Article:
An international team has developed a new method for generating quantum-entangled photons in a spectral range of light that was previously inaccessible.
The team has developed a new method for generating and detecting quantum-entangled photons at a wavelength of 2.1 micrometers. Current QKD technology uses entangled photons in the near-infrared range of 700 to 1550 nanometers. But at these wavelengths, photons are disturbed by light-absorbing gases in the atmosphere as well as the background radiation of the sun. Not easy for satellite communications during daytime.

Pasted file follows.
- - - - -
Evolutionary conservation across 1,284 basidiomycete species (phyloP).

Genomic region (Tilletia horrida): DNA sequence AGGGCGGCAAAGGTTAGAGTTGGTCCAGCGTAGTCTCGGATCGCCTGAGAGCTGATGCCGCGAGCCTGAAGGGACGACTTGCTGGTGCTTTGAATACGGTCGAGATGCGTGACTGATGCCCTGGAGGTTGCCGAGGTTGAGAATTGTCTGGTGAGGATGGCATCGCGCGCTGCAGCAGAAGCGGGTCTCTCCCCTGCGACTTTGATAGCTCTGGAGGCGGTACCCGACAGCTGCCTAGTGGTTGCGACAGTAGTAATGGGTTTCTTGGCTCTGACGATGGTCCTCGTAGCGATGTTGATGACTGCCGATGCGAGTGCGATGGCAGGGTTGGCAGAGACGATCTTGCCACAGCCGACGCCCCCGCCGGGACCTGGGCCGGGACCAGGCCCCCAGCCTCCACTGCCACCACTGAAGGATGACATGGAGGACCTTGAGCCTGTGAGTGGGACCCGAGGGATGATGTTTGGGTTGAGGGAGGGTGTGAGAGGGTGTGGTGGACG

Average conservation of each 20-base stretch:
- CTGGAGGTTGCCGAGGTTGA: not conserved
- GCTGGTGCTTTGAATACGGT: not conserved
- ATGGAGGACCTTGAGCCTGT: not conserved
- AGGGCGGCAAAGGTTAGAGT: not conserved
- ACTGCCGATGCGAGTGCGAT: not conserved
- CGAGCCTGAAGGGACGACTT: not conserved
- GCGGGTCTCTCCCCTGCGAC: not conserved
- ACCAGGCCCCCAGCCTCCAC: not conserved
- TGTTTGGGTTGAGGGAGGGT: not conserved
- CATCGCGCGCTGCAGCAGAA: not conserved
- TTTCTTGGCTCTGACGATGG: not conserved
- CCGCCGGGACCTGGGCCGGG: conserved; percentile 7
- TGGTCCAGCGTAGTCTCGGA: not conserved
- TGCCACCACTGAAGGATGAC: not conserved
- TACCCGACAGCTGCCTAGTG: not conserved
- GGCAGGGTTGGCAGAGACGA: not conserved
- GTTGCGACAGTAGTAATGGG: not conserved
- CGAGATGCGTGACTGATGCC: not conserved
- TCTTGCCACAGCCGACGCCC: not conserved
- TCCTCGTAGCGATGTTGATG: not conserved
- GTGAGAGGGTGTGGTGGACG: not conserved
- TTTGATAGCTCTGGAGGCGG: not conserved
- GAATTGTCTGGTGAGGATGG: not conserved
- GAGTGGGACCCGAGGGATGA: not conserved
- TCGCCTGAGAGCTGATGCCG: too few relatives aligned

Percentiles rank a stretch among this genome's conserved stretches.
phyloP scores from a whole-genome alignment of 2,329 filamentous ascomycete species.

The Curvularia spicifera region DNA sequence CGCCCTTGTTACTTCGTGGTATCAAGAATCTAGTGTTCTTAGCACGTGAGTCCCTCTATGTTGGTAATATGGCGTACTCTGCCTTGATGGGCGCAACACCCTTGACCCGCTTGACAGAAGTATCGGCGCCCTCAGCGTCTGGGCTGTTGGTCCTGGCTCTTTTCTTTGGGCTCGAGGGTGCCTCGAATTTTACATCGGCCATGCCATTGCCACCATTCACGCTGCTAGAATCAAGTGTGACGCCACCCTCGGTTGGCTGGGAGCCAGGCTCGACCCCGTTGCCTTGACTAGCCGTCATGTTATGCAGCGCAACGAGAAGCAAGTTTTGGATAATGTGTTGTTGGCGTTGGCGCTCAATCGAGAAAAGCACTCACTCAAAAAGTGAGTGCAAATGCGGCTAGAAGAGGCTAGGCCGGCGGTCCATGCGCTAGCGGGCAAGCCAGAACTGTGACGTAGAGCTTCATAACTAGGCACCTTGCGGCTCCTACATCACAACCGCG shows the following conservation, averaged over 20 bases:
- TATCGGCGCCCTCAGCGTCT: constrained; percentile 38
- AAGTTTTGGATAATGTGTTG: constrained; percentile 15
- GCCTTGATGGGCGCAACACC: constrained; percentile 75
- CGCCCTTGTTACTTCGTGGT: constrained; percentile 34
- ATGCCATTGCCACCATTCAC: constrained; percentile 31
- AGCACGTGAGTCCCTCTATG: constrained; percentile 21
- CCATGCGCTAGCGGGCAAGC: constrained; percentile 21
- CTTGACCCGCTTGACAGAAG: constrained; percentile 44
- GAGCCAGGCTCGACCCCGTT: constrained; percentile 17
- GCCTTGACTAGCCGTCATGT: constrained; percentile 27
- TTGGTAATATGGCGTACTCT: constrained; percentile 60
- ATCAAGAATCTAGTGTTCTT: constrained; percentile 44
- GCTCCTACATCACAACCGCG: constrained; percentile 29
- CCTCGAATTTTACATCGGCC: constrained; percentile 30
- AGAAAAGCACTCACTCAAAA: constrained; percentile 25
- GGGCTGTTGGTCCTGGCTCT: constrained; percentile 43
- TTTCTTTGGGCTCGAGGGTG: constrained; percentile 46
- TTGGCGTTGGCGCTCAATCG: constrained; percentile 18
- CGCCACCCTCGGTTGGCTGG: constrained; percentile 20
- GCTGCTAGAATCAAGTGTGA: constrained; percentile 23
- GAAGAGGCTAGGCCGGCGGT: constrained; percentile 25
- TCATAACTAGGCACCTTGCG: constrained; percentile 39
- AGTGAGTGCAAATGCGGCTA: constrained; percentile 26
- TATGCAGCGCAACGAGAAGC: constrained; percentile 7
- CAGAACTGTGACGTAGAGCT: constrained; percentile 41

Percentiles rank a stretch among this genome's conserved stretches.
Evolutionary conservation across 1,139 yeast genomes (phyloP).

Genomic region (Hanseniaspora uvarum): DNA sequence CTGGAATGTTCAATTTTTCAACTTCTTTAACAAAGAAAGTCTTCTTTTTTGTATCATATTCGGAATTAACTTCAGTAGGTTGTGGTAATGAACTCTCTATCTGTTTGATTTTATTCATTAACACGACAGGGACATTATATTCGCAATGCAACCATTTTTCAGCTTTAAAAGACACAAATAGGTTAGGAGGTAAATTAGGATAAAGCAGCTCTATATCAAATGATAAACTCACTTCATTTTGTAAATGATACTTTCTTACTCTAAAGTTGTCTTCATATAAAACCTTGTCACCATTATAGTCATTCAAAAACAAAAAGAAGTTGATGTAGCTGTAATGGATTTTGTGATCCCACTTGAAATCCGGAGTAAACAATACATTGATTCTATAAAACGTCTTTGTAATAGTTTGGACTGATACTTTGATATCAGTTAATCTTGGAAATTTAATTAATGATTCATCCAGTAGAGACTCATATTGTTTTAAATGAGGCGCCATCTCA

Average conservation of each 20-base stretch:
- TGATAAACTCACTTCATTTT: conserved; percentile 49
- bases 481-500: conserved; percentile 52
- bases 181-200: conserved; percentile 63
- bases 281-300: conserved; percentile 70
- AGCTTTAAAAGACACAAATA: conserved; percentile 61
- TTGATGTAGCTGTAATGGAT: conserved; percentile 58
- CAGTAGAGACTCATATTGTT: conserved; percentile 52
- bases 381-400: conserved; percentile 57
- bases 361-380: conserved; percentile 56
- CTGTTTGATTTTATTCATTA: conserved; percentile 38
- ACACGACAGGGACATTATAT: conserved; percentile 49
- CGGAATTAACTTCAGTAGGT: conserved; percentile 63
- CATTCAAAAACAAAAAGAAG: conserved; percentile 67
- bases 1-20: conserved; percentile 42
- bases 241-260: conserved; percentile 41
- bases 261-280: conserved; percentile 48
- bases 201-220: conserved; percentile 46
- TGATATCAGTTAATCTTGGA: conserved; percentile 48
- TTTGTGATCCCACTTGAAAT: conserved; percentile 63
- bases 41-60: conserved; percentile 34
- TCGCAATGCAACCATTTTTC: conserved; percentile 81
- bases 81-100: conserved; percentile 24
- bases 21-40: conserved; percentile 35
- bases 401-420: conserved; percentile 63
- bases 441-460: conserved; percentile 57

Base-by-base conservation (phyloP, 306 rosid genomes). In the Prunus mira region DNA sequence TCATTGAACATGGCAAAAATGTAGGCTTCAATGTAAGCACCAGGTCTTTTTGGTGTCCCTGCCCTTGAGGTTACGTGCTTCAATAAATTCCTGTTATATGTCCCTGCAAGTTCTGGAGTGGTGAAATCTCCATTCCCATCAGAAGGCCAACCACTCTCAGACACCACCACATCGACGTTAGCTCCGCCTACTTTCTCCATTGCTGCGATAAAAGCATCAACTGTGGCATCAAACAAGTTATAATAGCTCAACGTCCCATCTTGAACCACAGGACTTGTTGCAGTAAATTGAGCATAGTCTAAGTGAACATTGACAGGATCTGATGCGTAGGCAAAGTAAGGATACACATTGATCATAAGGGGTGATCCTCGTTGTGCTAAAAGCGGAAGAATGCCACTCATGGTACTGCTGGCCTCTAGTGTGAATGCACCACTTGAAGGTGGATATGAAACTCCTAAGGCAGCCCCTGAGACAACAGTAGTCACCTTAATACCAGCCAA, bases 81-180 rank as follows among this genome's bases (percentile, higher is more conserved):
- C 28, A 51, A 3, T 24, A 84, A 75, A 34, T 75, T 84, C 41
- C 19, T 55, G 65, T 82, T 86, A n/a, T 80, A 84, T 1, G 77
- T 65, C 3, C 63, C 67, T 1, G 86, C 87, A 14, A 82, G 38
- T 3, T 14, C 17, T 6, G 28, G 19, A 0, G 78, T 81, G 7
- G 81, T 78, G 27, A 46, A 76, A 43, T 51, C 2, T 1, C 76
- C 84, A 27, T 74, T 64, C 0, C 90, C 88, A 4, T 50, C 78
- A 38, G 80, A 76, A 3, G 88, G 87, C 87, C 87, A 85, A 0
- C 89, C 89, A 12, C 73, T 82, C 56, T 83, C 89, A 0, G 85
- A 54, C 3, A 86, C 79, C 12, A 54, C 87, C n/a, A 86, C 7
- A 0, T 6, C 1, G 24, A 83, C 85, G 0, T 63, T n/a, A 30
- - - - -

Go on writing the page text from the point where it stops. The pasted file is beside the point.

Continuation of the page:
For their experiment, the researchers used a nonlinear crystal made of lithium niobate. They sent ultrashort light pulses from a laser into the crystal and a nonlinear interaction produced the entangled photon pairs with the new wavelength of 2.1 micrometers.
The discovery can make the encryption of satellite-based communications much more secure in the future in daytime and at night.
The research results have been published in Science Advances. (Phys.org)